When it comes to skydiving, there are many links in the chain required to ensure a safe, fast, and efficient operation. From your first meeting with Manifest to the person that packs your parachute, to your instructor, and yes, of course, your pilot.
At larger operations, you may not know who your pilot actually is, simply because he/she has been sitting up front all day. They are generally the first to arrive to preflight your aircraft and get things ready to roll, and most likely the last to leave as they secure your aircraft for the night, ensuring it will be ready to go come sunrise.
There are a few things that you as a jumper can do to lighten the pilot's workload and help keep them turning and burning all day for you.
One of the biggest things you can do is to be ready when it’s your turn to go. If you’re a tandem student or a newer jumper, that simply means sticking close to your instructor or coach and following their lead. If you’re an experienced jumper, it means having all your gear on and ready to go before you board the plane. At CSC, we ask that everyone be geared up and in the loading area on the 5 minute call.
Another huge help is keeping your eyes open for anything that might seem unusual. You have a view of the aircraft that they may not, and it’s never a bad idea to point something out. Just pick the right time because as you can imagine, your pilot is probably pretty busy once you’re in the air!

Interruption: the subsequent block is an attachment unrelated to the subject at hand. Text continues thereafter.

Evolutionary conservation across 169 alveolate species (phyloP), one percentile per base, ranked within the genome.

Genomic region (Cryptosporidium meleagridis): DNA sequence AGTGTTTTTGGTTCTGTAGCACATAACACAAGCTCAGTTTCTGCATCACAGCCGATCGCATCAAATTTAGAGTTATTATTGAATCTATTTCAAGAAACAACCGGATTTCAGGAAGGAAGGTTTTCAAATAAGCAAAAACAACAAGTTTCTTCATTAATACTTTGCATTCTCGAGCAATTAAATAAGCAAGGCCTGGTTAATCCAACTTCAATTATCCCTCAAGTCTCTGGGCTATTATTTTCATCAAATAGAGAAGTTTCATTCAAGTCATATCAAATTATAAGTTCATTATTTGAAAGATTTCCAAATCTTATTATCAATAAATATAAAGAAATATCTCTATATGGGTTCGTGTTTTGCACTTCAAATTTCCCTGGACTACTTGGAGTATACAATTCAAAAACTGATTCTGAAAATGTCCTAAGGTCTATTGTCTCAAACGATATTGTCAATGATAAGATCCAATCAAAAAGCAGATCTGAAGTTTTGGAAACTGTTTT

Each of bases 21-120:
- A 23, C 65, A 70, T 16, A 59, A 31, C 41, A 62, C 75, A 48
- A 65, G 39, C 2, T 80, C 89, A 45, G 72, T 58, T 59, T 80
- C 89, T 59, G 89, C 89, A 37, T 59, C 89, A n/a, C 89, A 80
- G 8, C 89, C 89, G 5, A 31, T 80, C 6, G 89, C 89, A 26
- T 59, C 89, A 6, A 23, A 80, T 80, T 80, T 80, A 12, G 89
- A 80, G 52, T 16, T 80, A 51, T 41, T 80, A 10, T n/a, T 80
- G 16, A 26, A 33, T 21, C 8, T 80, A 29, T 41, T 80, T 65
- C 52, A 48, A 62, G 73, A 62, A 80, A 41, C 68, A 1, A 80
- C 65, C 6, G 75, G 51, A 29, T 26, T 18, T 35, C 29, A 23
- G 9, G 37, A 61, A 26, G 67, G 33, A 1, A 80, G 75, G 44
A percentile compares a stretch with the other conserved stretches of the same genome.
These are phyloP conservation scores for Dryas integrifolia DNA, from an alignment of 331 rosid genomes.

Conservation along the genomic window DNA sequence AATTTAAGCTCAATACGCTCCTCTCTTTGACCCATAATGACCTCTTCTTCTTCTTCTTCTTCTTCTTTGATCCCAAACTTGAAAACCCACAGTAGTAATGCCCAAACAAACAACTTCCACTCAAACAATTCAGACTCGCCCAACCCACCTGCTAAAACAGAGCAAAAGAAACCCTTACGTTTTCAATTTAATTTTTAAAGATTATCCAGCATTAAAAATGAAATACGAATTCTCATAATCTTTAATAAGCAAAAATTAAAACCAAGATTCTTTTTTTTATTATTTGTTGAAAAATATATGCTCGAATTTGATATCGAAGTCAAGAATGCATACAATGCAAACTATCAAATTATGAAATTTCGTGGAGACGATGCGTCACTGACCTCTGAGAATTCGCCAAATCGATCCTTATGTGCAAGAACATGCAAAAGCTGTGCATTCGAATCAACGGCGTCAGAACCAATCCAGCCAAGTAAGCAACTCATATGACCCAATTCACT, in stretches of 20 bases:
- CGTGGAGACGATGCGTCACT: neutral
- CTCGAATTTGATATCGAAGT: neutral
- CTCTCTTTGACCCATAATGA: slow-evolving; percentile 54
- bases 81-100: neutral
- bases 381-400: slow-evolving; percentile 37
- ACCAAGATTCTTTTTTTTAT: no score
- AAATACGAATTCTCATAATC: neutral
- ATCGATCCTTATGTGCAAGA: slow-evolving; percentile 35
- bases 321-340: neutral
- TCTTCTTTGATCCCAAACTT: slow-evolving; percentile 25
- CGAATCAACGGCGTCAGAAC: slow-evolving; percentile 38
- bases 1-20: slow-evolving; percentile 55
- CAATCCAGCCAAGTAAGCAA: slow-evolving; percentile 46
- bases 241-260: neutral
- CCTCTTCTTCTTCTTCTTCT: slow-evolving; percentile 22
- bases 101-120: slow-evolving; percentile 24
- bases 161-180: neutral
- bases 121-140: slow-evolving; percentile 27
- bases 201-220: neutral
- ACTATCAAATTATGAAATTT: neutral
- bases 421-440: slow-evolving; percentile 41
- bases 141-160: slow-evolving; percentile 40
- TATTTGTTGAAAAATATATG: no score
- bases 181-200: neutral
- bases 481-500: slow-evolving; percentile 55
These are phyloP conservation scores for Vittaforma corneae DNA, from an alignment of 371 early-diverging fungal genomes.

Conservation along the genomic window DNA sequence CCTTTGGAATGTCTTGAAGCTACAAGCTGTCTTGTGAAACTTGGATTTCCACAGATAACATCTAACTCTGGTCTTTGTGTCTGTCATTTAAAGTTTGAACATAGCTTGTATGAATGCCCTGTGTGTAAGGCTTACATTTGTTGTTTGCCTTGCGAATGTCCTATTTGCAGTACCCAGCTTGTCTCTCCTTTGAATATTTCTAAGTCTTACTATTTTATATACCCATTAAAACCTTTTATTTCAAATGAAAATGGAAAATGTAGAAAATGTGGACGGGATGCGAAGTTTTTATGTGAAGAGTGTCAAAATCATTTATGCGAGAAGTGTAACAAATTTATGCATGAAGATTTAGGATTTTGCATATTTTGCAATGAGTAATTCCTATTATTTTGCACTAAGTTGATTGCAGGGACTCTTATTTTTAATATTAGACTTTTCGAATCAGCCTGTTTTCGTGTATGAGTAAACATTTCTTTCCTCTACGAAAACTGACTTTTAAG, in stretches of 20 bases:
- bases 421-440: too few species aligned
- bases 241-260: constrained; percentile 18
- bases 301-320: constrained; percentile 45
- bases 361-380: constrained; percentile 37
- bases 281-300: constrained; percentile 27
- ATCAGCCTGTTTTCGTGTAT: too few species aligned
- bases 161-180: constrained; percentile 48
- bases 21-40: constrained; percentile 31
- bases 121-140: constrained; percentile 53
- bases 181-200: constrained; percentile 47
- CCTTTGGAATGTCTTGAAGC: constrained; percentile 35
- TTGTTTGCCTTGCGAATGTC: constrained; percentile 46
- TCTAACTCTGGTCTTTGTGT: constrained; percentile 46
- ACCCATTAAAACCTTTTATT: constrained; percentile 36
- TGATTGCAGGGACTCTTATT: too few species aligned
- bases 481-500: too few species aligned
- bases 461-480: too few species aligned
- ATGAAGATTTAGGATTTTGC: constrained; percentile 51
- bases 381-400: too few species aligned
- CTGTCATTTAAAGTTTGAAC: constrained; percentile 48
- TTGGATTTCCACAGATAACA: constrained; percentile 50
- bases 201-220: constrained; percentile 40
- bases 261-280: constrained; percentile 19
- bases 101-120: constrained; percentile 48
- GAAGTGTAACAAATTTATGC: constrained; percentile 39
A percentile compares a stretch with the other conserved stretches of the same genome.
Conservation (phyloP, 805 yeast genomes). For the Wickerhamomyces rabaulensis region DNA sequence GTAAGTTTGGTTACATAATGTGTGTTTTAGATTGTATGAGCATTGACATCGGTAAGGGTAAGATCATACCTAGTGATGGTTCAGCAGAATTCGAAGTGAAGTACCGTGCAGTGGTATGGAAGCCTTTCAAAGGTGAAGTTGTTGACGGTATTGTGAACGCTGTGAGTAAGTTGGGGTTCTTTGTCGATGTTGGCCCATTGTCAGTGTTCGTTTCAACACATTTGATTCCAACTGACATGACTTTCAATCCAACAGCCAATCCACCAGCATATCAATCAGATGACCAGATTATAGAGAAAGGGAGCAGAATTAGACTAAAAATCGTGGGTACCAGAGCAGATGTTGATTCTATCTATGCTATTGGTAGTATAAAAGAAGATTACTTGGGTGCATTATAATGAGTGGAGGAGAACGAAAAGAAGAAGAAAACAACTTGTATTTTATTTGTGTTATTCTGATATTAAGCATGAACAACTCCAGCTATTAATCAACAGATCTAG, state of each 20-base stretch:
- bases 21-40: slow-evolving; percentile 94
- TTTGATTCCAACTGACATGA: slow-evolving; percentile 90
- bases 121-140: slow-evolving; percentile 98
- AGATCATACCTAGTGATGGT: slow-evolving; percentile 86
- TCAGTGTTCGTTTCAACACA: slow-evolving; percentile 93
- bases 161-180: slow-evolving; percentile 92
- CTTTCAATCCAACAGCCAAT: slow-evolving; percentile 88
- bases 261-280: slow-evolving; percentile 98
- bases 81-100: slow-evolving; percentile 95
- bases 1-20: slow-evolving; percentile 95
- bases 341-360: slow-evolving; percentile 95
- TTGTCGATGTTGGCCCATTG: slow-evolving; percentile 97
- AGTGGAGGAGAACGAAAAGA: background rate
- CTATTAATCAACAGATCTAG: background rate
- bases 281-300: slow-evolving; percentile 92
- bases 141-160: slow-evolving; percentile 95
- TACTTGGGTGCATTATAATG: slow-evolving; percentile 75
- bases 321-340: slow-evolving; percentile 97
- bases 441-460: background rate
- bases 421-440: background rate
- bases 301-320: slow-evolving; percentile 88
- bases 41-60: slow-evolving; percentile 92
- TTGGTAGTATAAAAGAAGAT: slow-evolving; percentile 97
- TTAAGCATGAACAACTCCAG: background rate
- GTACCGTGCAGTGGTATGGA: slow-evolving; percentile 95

Another way to help your pilot is to have a plan before you board, and then execute that plan when the time comes. Know your exit order, know your time between groups and then go have fun!
Believe it or not, helping your pilot doesn’t end once you’ve left the aircraft… Ensuring safe traffic patterns to avoid flight paths with the aircraft, landing in designated landing areas, and pointing out any changes in wind or weather you may have noticed so that the pilots can adjust their plan accordingly are all important things you can do to help the operation.
If you jump at a drop zone and you don’t know who your pilot is, take the time to meet them, shake their hand, and maybe even offer them a beer after sunset load. We are all one big community and it’s awesome when jumpers take the time to get to know the one who’s giving them a ride to altitude!